September 30, 2013
That’s right. I have a choir. But I’ll get to that in a bit.
Sofia’s memorial service was on Saturday. And it was just right. I don’t know how else to describe it. There was one of the wisdom readings from Proverbs, a picture book, and two songs. And it was right. There was nothing fancy. It was exactly what it should be.
And it was hard. I went through a lot of tissues. But Nicki kept me stocked. And took my used ones to toss (especially once we realized we were standing two feet from a waste basket). But it was good. I saw a lot of people from work. Both Lori and Sue (midwives, for those of you who’ve lost track) came. Sue even had a chance to sign the birth certificate that one of my mom’s friends graciously and beautifully calligraphied for me. My nurses were there, including Tonya and Sarah who helped deliver Sofia. Almost all of my cousins, all of my aunts and uncles, relatives who have no other designation because it’s too much work to figure out exactly how we’re related… And oh so many friends. Women who used to work with my mom. People for whom I used to babysit. Children I used to babysit who are now adults because, let’s face it, they’re only a few years younger than I am – a big age difference when one is 15, but nothing when one is 35. My best friends from both high school and college. And a lot of theatre people.
There was only one element that I knew from the beginning had to be included, and that was the reading from Proverbs. It was something I’d studied in a theology class in college. (I swear it was Women in Religion, but it’s highlighted in my Bible in green, and I used purple for that class. I can’t recall which theology class had the green highlighter. Unless I didn’t have my purple highlighter on me that day… Jesuit school… I took a lot of theology classes.) It’s a beautiful passage about how Wisdom has always existed and was there when God created the earth. It’s one of the reasons the name Sofia means so much to me. I asked one of my oldest friends to read it. (Jess and I danced together.) And since she’s Jewish, I asked her to read it in Hebrew as well as English. (Her mom commented that she could really say anything and no one would know. Jess replied that there would be at least one other Jew there. I told her she was right and pointed him out. Hi, Lou!) And it was just right. It was a gentle way to begin, to bring everyone into the same place.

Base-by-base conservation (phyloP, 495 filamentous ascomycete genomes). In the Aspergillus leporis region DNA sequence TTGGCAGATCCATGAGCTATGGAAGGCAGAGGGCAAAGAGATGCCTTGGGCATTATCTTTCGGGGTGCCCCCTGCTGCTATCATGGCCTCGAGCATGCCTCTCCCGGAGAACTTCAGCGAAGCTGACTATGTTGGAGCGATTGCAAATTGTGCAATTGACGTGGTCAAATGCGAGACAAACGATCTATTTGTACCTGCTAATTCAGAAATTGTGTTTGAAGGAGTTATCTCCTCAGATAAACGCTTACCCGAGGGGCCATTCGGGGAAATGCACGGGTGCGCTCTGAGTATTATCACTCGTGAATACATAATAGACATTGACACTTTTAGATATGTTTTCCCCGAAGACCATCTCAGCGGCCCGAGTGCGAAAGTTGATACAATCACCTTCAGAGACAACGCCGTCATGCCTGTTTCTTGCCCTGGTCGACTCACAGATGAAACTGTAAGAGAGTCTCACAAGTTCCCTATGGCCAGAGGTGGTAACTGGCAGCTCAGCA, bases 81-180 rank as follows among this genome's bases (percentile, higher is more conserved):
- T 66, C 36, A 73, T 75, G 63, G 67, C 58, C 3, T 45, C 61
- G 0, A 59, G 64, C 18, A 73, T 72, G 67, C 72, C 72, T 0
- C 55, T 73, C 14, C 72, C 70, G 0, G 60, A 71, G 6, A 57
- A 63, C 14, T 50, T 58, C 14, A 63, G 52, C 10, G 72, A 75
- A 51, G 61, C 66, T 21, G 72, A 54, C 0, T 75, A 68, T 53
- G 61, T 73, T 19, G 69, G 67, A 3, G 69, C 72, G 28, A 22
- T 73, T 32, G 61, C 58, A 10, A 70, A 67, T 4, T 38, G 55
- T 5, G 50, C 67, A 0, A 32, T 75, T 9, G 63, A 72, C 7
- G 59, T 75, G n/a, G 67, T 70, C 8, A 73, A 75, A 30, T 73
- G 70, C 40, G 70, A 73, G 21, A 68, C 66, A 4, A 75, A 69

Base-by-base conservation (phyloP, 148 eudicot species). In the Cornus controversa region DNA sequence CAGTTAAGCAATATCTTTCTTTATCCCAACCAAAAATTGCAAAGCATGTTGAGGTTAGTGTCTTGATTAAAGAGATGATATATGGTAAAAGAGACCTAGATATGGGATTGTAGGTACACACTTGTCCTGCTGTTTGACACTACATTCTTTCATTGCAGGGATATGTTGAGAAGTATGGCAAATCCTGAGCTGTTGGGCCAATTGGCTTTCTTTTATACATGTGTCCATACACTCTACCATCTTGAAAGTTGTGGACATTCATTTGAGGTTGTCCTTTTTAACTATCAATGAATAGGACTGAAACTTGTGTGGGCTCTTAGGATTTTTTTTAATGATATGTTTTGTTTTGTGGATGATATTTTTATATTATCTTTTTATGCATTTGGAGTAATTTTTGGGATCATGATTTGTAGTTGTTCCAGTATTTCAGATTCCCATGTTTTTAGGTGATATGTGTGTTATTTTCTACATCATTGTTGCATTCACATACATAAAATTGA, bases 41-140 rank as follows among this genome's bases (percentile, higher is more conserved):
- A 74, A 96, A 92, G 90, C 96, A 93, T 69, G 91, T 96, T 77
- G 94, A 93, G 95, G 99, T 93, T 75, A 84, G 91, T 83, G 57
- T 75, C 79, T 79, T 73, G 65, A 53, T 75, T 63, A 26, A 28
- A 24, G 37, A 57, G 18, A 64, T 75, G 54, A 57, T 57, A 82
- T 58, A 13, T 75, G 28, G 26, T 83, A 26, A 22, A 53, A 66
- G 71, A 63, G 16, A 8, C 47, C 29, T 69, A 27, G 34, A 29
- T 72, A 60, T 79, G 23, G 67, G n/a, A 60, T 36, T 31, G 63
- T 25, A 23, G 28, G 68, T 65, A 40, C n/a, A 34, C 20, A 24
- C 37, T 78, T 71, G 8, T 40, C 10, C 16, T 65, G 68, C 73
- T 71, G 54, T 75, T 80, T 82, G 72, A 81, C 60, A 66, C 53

I hadn’t thought much in terms of music, other than that there should be some, before Julie emailed my mom to say that she wanted to help. I like to paraphrase it as “Hello! I’m a music teacher!” But it was really more than that. She pointed out that, as a music theatre person, I know a lot of singers. (That’s actually how I know Julie. But she really is a music teacher, too.) And, yes, she assembled an ad hoc choir. And they were amazing. While some people proposed “Set Me as a Seal”, it was too… funereal for me. (I know. Funereal is okay for a funeral. But that’s not what felt right.) I tried to think of something, well, Broadway. And Julie made a couple of suggestions, one of which I’d thought of: “You Walk With Me” from The Full Monty. She also asked if it was okay to have some singers who didn’t really know me to ensure that there would be people singing who weren’t simultaneously crying. The choir consisted of 11 people. I knew 10 of them. (Thanks, Laurie, Terese, Jacy, Lou, Gary, Issa, Lynn, Regina, Julie, and Asa!) Two of them, Terese and Issa, were in The Full Monty with me four years ago. Terese made it through the song simply because she didn’t look at me. Issa was standing right in front of me… And again, it was right.
Terese then said a few words before reading Wherever You Are: My Love Will Find You by Nancy Tillman. My mom and I thought a picture book was a good idea for a second “reading”. And since Terese is a first-grade teacher (and a cousin), she seemed like the perfect person to ask to do it. I was prepared to ask Betsy, who is the children’s librarian in New York, for suggestions, but Terese was ahead of me. And this was the right book. It was the perfect link from the first song to the last song.
My mom was determined to say a few words. And she did. She made it through. She invited people to join us for lunch. She even made a joke about music theatre that made my theatre friends laugh.
And then my choir rose to sing one more song: John Denver’s “Perhaps Love”. I love this song. It is, frankly, the best song the man wrote. And I am surrounded by people who have never heard it. (Okay, they’ve heard it now.) And I don’t get it. I cannot be the only 35-year-old raised on a diet of show tunes and folk music. But Julie was able to find SATB sheet music for it. And while nothing can compare to the original recording (John Denver sang it with Placido Domingo!), they sang it beautifully. And it was the right way to end. And if you’ve never heard, I can’t recommend following the link enough. Because it is just… right.